Taking a break from the classic firey-coloured fall atmosphere, I spent a weekend in Toronto at the beginning of September. My friend, who knows me so well, took me to Allen Gardens which was basically therapy for me. If you've never been and you have time to kill downtown, you have to go visit. It is a 5-6 greenhouse setup with different environments in each one and it is absolutely stunning. There are classic tropical plants that are full-grown trees here. One section had a small water feature with some red-eared sliders chilling in the water, right next to the biggest golden pothos I have ever seen. The size of these tropical plants was astonishing because I figured if I ever saw them at this size it would be somewhere in South America, little did I know they were tucked away in this greenhouse in Toronto. Another section had both beautiful plants and architecture, this was the banana house. Under a tall, rounded glass roof, lived several massive tree-like plants including bananas and a bird of paradise. This section also had a massive monstera deliciosa which was actually fruiting. It was so picturesque, I could've stayed there the entire weekend. The last section was also very cool but dangerous: the cactus house. Along a long path lived gigantic cacti and lush, spiky aloe plants. It was so impressive, especially because it takes these plants many, many years to reach this size. There was a euphorbia tree that was practically touching the ceiling. Seeing these plants grow to a full, established plant to then thinking back to the miniature versions I worked with over the summer, it's crazy the potential these plants have when given the right conditions. A new life goal of mine; get a greenhouse attached to my actual home so I can watch my plants flourish.

Falling Hard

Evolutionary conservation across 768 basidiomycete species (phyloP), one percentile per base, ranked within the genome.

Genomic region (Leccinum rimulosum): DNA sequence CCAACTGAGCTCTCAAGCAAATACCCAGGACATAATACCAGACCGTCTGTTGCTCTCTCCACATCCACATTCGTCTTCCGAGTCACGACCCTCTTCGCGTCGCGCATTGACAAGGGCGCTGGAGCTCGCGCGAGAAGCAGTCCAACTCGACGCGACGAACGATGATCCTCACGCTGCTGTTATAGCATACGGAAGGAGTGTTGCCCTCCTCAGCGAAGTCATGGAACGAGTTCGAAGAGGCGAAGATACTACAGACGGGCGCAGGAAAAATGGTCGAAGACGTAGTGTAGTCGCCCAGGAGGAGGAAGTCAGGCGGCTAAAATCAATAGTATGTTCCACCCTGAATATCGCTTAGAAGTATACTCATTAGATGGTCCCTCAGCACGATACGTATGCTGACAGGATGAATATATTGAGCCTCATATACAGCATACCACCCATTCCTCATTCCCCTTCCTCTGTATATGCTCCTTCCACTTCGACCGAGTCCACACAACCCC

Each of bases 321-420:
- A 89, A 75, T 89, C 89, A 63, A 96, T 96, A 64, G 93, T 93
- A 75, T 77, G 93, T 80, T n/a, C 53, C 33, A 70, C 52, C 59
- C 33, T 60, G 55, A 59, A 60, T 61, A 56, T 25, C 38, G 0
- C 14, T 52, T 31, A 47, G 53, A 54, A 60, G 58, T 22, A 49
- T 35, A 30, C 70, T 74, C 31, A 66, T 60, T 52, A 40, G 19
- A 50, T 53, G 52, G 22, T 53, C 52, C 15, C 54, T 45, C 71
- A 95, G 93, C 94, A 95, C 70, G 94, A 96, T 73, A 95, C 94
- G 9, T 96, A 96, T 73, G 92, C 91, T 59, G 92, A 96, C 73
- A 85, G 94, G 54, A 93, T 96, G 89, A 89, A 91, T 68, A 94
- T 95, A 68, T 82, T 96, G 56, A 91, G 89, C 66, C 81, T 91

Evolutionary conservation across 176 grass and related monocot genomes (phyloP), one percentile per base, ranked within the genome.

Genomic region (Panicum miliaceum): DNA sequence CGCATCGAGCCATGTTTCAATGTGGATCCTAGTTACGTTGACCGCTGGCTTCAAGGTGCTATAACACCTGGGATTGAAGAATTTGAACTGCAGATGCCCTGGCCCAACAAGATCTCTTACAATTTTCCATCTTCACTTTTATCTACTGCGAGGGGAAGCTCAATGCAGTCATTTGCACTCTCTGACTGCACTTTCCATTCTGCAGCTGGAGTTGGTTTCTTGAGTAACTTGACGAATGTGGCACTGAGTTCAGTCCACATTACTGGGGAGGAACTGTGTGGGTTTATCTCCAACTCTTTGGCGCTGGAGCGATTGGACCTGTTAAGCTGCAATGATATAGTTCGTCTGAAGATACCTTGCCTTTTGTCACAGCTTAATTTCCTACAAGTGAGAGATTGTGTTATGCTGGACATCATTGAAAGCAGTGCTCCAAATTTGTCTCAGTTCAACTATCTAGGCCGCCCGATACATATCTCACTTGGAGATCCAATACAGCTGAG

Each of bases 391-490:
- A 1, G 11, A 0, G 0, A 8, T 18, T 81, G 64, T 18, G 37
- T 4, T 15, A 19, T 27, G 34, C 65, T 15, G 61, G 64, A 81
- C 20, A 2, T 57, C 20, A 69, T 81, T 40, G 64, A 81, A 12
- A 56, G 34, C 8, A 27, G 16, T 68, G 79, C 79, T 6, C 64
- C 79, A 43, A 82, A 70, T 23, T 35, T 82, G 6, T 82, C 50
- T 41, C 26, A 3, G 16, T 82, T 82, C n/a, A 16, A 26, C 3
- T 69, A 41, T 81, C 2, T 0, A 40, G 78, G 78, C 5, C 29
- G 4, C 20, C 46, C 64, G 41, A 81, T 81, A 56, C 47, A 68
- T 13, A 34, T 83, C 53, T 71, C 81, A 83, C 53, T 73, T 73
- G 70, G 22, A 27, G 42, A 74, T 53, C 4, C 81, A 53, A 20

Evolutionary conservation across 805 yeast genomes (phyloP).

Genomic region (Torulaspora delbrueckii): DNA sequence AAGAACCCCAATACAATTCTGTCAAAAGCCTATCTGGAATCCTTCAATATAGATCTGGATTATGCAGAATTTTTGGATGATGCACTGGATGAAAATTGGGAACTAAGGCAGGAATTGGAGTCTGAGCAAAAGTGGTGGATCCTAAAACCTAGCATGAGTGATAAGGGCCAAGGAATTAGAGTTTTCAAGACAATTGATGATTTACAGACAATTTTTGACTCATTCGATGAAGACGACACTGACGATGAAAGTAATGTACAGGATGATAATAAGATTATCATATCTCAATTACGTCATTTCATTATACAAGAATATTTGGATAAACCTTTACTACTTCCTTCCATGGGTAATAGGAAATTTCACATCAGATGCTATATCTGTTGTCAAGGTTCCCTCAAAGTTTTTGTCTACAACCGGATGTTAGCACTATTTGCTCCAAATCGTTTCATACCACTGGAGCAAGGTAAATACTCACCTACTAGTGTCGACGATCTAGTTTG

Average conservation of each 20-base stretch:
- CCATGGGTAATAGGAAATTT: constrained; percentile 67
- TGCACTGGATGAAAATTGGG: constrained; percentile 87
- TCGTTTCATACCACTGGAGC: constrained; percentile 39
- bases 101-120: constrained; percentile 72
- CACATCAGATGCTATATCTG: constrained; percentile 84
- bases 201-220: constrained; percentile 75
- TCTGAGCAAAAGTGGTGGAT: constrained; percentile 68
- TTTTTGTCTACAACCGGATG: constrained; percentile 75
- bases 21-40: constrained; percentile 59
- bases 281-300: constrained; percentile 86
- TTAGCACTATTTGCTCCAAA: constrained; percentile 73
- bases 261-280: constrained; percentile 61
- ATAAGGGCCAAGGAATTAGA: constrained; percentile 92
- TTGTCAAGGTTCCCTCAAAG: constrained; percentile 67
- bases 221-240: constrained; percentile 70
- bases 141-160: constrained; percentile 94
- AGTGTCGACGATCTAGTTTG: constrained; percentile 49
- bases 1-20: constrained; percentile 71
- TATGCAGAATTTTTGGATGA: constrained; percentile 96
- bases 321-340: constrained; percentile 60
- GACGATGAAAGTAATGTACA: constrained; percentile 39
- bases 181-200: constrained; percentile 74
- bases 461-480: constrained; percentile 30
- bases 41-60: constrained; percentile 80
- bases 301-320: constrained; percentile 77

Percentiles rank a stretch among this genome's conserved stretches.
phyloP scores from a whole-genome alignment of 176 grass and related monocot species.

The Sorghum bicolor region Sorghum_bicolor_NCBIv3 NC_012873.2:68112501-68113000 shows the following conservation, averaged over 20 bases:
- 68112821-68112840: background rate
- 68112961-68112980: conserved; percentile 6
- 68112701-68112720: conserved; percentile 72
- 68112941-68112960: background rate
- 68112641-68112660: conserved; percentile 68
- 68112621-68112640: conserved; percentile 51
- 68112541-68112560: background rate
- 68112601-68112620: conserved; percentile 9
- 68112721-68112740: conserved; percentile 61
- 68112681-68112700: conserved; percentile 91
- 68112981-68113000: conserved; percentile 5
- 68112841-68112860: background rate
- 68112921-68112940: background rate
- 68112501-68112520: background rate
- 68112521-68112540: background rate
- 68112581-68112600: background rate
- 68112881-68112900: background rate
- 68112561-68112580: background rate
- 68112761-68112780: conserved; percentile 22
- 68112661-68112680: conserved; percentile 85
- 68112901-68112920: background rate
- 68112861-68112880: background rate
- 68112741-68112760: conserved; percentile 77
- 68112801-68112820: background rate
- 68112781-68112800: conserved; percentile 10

Part of why I love my program is because I get to take cool classes which let me go outside and take pictures for school. As part of a lab, we had to sit at three different locations on campus for 20 minutes each and record every species that passes by within that timeframe. Call me crazy but I thoroughly enjoyed the lab, I get to go sit outside for an hour and take pictures and I get marks for it. Win-win. Since this was later in the fall, the number of organisms we saw was not astounding but we did see a few critters and some gorgeous trees. I am slightly upset that it took me this long to get fall photos while most of the trees have lost a large sum of leaves, but I made it just in time to still see some colour. Even though these trees are going dormant, there is still a lot of life left in them for this season, the same goes for the ecosystem around them. For this lab, I knew I had to get photos that made the species of tree, plant, or bird easily identifiable, but the photographer side of me wanted cooler, funkier shots so I did take some artistic liberties in that department. I couldn't not take that opportunity, I wanted to have fun and be creative and provide my group with some cool photos and I think I delivered, prof really liked the goose one. The purpose of this lab was to observe how different land management strategies influenced biodiversity, but apart from that we also got to practice patience and observational skills. As boring as it might be to stare at a tree or grass for 20 minutes, it's important to keep looking because there were organisms hiding in plain sight like the spider tucked away in the mallows or the lichen covering the maple tree. Hibernation has not begun yet, go outside before everyone goes to sleep or to Florida.